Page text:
At least 60 cases of chikungunya have been reported in the national capital this year with nearly half of them registered this month, even as the season of the vector-borne diseases ended in December.
16 cases of dengue have also been reported in the last three months, according to a municipal report released today.
A total of 4,431 cases of dengue were reported till the end of 2016, according to the report by the South Delhi Municipal Corporation which tabulates the data on behalf of all municipal corporations in the city.
Out of the 60 chikungunya cases reported till March 18, 27 of these were recorded this month. In January 20 cases were reported while 13 in February.
Six cases of dengue were reported in January, four in February and six in March till now.
Till January 14, only two chikungnuya cases were reported, while no dengue case had been reported till then.
Chikungunya and dengue cases in the national capital had tapered off by December first week in last year ending the vector-borne disease season in the city that witnessed its outbreak in the last 10 years, but cases are still being registered.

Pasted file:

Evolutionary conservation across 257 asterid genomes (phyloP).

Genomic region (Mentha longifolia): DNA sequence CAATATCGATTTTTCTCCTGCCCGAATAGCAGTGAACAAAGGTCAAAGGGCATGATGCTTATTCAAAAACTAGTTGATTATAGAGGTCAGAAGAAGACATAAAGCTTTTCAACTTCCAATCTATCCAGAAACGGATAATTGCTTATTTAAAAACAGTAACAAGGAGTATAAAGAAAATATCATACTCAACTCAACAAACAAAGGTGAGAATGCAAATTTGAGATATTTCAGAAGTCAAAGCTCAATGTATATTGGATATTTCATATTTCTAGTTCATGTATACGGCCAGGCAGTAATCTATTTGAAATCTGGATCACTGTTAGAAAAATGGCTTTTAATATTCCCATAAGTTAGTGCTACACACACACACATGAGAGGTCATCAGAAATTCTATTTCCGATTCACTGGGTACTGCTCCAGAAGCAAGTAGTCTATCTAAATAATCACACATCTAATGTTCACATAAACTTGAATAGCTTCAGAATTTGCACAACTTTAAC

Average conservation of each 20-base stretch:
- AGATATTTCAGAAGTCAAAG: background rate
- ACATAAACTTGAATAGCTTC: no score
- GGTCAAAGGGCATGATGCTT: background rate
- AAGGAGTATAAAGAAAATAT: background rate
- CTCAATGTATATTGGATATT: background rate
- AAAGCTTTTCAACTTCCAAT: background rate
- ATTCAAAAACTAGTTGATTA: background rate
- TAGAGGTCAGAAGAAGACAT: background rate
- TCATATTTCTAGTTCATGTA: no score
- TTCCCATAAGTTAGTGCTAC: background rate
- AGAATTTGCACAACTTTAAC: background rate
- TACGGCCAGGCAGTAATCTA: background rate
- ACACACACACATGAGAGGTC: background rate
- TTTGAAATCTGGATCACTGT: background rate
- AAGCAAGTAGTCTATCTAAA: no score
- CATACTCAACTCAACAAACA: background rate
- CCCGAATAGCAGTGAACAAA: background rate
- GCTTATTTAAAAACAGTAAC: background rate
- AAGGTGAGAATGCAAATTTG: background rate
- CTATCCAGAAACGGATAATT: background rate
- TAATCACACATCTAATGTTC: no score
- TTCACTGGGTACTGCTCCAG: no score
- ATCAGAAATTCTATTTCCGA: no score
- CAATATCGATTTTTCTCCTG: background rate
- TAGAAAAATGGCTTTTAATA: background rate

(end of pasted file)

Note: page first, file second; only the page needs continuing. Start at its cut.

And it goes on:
The municipal authorities recently called an all-hands workshop on prevention and control of vector-borne diseases to finalise a comprehensive action plan for combating the menace in the coming season.
In the workshop, SDMC Commissioner P K Goel had asked officials to "identify the cases of dengue and chikungunya coming to Delhi from other states."
At least 15 fatalities were reported last year at various hospitals in the city due to complications triggered by chikungunya, though the civic bodies have kept the death tally at zero.
At least 21 deaths due to dengue were reported last year at various hospitals, including nine at AIIMS, though the official tally of the SDMC stood at 10.
17 suspected deaths in 2016 due to malaria were also reported by the civic bodies.
In one of the worst outbreak, a total of 12,221 cases were reported in Delhi till December 24, 2016 out of which 9,749 were confirmed.
The season for the vector-borne diseases begins from mid-July and generally lasts till November-end.
(This story has not been edited by Business Standard staff and is auto-generated from a syndicated feed.)